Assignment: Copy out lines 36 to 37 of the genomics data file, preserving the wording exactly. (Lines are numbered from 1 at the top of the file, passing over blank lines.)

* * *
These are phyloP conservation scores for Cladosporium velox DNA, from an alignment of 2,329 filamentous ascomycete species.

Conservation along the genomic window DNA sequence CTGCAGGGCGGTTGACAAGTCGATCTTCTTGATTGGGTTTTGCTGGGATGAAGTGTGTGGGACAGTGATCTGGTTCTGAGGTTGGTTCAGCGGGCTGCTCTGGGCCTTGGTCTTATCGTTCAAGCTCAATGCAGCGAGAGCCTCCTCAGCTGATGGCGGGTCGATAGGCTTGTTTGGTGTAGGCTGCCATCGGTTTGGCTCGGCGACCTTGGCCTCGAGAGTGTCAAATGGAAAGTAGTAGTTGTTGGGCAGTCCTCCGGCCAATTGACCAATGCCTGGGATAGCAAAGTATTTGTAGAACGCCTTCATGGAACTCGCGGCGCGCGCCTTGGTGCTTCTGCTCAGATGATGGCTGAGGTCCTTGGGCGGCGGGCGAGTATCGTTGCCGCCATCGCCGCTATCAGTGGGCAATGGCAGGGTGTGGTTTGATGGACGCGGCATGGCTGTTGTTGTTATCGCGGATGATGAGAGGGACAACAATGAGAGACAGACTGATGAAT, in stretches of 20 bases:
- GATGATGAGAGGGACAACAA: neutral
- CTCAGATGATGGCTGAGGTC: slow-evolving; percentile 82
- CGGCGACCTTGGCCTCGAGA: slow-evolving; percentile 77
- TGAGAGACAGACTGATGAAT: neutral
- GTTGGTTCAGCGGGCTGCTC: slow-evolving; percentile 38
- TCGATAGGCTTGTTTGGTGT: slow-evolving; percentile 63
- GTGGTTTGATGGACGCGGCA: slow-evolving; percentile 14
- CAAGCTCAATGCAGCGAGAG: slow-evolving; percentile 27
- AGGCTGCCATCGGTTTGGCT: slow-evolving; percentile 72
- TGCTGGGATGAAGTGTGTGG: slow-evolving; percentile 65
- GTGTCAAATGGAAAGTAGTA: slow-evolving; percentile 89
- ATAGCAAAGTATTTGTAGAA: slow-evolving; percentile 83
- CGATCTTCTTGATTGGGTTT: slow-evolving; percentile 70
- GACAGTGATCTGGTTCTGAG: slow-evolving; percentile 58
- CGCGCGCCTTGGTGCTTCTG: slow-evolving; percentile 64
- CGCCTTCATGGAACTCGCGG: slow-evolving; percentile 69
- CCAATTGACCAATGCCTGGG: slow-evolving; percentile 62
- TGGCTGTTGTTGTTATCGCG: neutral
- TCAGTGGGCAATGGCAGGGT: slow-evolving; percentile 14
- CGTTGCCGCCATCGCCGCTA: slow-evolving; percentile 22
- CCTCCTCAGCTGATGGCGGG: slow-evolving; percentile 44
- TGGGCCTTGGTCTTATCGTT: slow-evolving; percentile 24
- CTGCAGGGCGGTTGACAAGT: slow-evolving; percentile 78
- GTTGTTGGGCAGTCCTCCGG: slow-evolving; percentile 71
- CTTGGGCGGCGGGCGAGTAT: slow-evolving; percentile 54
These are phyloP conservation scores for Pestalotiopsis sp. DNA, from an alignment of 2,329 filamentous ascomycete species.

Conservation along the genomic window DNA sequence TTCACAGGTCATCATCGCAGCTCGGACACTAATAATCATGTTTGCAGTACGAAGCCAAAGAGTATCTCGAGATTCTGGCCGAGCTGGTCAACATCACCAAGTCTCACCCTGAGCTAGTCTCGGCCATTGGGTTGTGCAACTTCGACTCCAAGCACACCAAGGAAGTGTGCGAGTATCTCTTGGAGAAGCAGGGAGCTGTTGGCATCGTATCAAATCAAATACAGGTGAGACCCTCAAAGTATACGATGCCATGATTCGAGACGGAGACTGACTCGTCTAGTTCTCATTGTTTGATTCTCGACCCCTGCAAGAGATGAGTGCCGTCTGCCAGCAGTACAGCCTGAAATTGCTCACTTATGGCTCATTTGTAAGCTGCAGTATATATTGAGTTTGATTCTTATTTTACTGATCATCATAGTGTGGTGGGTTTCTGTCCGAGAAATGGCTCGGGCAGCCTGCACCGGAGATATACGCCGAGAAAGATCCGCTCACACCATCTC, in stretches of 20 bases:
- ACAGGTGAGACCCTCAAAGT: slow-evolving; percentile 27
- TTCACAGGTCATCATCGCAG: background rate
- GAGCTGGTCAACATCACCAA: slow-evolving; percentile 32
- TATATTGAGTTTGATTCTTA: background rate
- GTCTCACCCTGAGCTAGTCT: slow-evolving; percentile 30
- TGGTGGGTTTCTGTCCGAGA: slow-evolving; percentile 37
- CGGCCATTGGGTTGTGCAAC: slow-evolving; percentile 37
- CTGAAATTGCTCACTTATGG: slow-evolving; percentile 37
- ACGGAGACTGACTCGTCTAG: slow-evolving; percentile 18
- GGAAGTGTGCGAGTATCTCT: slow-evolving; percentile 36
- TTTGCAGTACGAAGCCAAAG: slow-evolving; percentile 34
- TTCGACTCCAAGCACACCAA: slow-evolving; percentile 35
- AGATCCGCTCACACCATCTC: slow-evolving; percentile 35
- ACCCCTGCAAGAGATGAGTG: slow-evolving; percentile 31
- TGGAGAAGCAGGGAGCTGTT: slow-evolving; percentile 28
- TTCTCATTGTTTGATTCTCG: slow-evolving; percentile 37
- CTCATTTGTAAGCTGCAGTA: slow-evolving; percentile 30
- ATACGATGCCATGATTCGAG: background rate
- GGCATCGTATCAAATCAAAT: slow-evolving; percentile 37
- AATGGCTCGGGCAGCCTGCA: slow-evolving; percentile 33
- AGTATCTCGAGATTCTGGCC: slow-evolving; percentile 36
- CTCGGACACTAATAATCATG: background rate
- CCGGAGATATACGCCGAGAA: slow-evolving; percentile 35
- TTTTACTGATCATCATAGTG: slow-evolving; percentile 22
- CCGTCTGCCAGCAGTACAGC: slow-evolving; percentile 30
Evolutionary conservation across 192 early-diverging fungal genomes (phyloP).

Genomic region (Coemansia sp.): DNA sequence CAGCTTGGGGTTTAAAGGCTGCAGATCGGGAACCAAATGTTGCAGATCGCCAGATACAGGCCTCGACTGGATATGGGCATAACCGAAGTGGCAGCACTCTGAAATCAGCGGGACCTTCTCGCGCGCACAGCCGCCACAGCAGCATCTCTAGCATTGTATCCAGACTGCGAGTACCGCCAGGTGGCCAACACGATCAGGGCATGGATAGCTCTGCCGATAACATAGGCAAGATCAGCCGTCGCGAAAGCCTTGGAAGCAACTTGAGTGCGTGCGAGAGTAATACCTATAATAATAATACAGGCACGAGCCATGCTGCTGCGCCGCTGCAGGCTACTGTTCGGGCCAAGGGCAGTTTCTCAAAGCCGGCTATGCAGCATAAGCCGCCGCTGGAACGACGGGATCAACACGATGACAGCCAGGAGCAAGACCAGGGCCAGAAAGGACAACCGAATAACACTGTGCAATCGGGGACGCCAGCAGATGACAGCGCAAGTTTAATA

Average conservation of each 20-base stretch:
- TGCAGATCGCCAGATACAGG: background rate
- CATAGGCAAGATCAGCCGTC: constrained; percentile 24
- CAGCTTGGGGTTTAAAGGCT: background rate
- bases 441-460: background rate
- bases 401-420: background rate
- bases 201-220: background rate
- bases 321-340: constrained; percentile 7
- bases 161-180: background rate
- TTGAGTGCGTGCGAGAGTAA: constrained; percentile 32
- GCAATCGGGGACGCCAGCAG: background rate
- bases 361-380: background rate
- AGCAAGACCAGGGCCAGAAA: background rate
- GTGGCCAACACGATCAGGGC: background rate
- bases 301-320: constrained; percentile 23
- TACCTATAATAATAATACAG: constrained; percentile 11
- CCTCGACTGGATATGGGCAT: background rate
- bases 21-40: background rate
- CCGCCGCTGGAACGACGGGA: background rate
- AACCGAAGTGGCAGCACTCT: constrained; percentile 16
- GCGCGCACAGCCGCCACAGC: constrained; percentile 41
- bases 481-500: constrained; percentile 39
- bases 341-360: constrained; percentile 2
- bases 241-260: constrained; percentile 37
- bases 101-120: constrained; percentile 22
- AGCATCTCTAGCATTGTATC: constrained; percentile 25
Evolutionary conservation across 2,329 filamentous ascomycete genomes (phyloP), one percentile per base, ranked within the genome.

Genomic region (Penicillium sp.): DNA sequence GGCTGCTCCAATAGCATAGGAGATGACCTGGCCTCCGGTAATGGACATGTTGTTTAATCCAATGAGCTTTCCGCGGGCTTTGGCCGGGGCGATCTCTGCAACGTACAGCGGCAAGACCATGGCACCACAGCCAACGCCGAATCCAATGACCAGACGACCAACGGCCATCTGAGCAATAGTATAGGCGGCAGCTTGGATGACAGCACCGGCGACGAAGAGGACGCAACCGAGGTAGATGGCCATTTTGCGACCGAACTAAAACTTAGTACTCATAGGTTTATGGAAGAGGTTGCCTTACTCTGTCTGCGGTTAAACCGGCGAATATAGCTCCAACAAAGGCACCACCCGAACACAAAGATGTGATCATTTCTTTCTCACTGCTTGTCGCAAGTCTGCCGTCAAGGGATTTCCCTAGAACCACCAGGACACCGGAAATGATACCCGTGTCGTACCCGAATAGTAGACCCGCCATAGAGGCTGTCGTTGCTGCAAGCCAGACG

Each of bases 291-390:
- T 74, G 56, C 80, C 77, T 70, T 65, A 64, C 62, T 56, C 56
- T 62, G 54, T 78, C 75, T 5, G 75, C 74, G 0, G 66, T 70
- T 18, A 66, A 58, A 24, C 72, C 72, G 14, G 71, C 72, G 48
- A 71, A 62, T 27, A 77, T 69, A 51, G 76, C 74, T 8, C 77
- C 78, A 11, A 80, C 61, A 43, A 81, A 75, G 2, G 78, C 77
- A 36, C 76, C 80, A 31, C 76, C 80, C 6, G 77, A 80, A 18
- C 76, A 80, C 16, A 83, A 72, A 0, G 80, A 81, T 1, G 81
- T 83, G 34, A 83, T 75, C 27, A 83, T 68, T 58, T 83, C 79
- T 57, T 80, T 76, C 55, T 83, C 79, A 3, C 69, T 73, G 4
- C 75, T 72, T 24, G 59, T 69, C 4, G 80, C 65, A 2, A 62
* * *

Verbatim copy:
- CGGCCATTGGGTTGTGCAAC: slow-evolving; percentile 37
- CTGAAATTGCTCACTTATGG: slow-evolving; percentile 37